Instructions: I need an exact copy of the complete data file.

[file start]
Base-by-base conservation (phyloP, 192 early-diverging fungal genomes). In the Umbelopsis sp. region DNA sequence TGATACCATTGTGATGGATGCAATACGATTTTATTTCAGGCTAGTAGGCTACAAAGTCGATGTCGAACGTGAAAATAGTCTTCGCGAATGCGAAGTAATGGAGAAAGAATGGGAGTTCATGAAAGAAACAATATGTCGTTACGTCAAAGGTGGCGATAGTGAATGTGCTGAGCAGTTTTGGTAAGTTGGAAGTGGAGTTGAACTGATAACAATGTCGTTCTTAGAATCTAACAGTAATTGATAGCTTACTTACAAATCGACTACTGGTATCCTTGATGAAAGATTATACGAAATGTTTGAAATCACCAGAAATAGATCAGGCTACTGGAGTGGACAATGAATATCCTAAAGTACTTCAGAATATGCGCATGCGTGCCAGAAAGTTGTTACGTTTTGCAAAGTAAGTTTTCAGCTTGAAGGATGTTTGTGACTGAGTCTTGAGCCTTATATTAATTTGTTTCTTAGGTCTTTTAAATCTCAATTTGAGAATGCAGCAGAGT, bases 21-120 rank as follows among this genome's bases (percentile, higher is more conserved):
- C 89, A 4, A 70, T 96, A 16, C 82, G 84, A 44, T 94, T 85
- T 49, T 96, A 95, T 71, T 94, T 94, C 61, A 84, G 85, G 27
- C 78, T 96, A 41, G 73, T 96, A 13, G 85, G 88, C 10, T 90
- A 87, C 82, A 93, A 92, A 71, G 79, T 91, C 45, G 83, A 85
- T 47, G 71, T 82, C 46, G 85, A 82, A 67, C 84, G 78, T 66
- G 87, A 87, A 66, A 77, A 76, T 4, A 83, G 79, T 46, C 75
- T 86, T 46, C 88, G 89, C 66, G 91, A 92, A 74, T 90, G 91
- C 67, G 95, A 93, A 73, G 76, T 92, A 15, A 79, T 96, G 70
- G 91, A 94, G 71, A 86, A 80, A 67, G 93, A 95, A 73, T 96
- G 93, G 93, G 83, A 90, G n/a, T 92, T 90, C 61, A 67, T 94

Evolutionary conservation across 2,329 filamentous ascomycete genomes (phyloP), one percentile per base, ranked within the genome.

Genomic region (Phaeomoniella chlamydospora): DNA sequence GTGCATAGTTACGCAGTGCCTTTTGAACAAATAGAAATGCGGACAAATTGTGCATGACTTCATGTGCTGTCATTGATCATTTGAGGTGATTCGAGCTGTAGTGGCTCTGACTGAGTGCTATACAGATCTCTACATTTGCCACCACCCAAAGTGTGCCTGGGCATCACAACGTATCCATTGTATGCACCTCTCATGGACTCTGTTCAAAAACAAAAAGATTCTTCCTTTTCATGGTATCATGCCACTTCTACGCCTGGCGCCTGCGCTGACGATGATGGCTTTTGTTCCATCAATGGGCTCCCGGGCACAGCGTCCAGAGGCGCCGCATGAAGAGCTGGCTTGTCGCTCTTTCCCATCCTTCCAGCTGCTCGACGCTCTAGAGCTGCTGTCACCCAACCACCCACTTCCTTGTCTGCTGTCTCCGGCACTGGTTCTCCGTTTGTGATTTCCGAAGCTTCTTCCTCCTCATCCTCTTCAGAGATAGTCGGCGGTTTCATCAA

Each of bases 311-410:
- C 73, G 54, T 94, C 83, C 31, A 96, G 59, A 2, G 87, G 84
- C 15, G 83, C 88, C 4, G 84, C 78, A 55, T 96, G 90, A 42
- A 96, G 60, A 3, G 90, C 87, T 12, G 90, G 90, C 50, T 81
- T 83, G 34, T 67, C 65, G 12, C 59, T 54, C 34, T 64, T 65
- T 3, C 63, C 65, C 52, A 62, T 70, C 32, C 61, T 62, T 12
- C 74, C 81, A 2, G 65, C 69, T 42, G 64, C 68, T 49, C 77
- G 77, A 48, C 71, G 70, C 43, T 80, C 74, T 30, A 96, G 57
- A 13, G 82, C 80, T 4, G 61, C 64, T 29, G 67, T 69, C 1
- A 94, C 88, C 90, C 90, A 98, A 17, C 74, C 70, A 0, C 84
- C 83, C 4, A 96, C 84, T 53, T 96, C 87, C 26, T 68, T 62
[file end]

Base-by-base conservation (phyloP, 192 early-diverging fungal genomes). In the Umbelopsis sp. region DNA sequence TGATACCATTGTGATGGATGCAATACGATTTTATTTCAGGCTAGTAGGCTACAAAGTCGATGTCGAACGTGAAAATAGTCTTCGCGAATGCGAAGTAATGGAGAAAGAATGGGAGTTCATGAAAGAAACAATATGTCGTTACGTCAAAGGTGGCGATAGTGAATGTGCTGAGCAGTTTTGGTAAGTTGGAAGTGGAGTTGAACTGATAACAATGTCGTTCTTAGAATCTAACAGTAATTGATAGCTTACTTACAAATCGACTACTGGTATCCTTGATGAAAGATTATACGAAATGTTTGAAATCACCAGAAATAGATCAGGCTACTGGAGTGGACAATGAATATCCTAAAGTACTTCAGAATATGCGCATGCGTGCCAGAAAGTTGTTACGTTTTGCAAAGTAAGTTTTCAGCTTGAAGGATGTTTGTGACTGAGTCTTGAGCCTTATATTAATTTGTTTCTTAGGTCTTTTAAATCTCAATTTGAGAATGCAGCAGAGT, bases 21-120 rank as follows among this genome's bases (percentile, higher is more conserved):
- C 89, A 4, A 70, T 96, A 16, C 82, G 84, A 44, T 94, T 85
- T 49, T 96, A 95, T 71, T 94, T 94, C 61, A 84, G 85, G 27
- C 78, T 96, A 41, G 73, T 96, A 13, G 85, G 88, C 10, T 90
- A 87, C 82, A 93, A 92, A 71, G 79, T 91, C 45, G 83, A 85
- T 47, G 71, T 82, C 46, G 85, A 82, A 67, C 84, G 78, T 66
- G 87, A 87, A 66, A 77, A 76, T 4, A 83, G 79, T 46, C 75
- T 86, T 46, C 88, G 89, C 66, G 91, A 92, A 74, T 90, G 91
- C 67, G 95, A 93, A 73, G 76, T 92, A 15, A 79, T 96, G 70
- G 91, A 94, G 71, A 86, A 80, A 67, G 93, A 95, A 73, T 96
- G 93, G 93, G 83, A 90, G n/a, T 92, T 90, C 61, A 67, T 94

Evolutionary conservation across 2,329 filamentous ascomycete genomes (phyloP), one percentile per base, ranked within the genome.

Genomic region (Phaeomoniella chlamydospora): DNA sequence GTGCATAGTTACGCAGTGCCTTTTGAACAAATAGAAATGCGGACAAATTGTGCATGACTTCATGTGCTGTCATTGATCATTTGAGGTGATTCGAGCTGTAGTGGCTCTGACTGAGTGCTATACAGATCTCTACATTTGCCACCACCCAAAGTGTGCCTGGGCATCACAACGTATCCATTGTATGCACCTCTCATGGACTCTGTTCAAAAACAAAAAGATTCTTCCTTTTCATGGTATCATGCCACTTCTACGCCTGGCGCCTGCGCTGACGATGATGGCTTTTGTTCCATCAATGGGCTCCCGGGCACAGCGTCCAGAGGCGCCGCATGAAGAGCTGGCTTGTCGCTCTTTCCCATCCTTCCAGCTGCTCGACGCTCTAGAGCTGCTGTCACCCAACCACCCACTTCCTTGTCTGCTGTCTCCGGCACTGGTTCTCCGTTTGTGATTTCCGAAGCTTCTTCCTCCTCATCCTCTTCAGAGATAGTCGGCGGTTTCATCAA

Each of bases 311-410:
- C 73, G 54, T 94, C 83, C 31, A 96, G 59, A 2, G 87, G 84
- C 15, G 83, C 88, C 4, G 84, C 78, A 55, T 96, G 90, A 42
- A 96, G 60, A 3, G 90, C 87, T 12, G 90, G 90, C 50, T 81
- T 83, G 34, T 67, C 65, G 12, C 59, T 54, C 34, T 64, T 65
- T 3, C 63, C 65, C 52, A 62, T 70, C 32, C 61, T 62, T 12
- C 74, C 81, A 2, G 65, C 69, T 42, G 64, C 68, T 49, C 77
- G 77, A 48, C 71, G 70, C 43, T 80, C 74, T 30, A 96, G 57
- A 13, G 82, C 80, T 4, G 61, C 64, T 29, G 67, T 69, C 1
- A 94, C 88, C 90, C 90, A 98, A 17, C 74, C 70, A 0, C 84
- C 83, C 4, A 96, C 84, T 53, T 96, C 87, C 26, T 68, T 62